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Experimental interference of independent photons

  1. Jun 23, 2006 #1


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    Don't miss this paper from the Zeilinger group:

    R. Kaltenbaek et al, PRL 96, 240502 (2006).

    In particular, read the first paragraph:

  2. jcsd
  3. Jun 23, 2006 #2
    Don’t see how this can be claimed.
    A simple classical pool of water with two points independently generating waves of exactly the same frequency will generate waves that overlap each other and can be observed alone a line some distance from both sources. Even if the sources are out of phase that phase difference between the independent sources would remain fixed as the frequencies are the same. You would still find points along the observation line of complete constructive interference with the waves doubling in size. And points in-between those constructive points where there is destructive interference and no wave or change in water height at all. How much more of a matching classical analog could they expect? I see no interesting test here that would indicate anything.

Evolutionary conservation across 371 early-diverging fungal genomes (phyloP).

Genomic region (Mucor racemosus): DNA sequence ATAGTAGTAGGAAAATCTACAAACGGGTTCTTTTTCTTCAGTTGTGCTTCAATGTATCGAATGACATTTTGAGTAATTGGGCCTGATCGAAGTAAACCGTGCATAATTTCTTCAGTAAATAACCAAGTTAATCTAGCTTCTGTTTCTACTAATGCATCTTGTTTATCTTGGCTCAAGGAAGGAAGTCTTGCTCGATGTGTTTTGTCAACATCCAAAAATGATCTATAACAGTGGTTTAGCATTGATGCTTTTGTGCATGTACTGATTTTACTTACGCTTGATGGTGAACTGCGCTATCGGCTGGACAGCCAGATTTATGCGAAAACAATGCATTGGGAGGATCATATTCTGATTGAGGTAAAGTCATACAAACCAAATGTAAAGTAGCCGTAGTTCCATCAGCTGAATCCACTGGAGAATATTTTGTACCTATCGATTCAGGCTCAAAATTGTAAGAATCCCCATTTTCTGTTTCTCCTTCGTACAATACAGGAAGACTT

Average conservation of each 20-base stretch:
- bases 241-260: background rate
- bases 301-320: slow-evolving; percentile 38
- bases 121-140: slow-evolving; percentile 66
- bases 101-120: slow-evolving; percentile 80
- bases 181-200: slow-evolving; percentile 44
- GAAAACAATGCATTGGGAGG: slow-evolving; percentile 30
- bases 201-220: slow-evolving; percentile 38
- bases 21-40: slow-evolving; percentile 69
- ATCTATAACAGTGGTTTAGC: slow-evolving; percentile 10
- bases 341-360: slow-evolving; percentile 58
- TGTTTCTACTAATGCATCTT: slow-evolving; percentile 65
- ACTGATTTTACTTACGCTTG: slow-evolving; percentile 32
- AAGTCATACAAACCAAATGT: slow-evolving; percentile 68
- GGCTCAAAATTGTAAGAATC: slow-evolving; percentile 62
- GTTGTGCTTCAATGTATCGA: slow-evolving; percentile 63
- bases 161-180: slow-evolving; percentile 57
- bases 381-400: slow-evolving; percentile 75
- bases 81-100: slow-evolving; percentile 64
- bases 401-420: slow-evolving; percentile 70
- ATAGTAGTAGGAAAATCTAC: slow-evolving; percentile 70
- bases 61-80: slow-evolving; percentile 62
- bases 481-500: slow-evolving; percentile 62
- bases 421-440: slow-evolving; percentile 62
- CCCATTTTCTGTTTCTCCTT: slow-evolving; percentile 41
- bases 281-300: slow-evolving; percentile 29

4. Jun 23, 2006 #3


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    Read the paper. If you can show mathematically how classical wave superposition can produce the same results shown in Fig. 3, then write to PRL.

  5. Jun 23, 2006 #4

    Hans de Vries

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    You can read the paper here:


    For those who want to find interpretations of Quantum Mechanics in
    combination with Classical EM:

    If one photon enters the beamsplitter it will be detected only at one
    of the two outputs, either one but not at both outputs at the same time.

    In this experiment:

    If two equal photons enter the beamsplitter at the same time, at
    different inputs, (there are two inputs), there will only be something
    detected at one of the two outputs, either one, but there won't be
    detected anything at both outputs at the same time.

    This is the so-called Hong-Ou-Mandel-type (HOM) interference.
    The effect disappears if the two photons have different polarization.

    Regards, Hans
    Last edited: Jun 23, 2006
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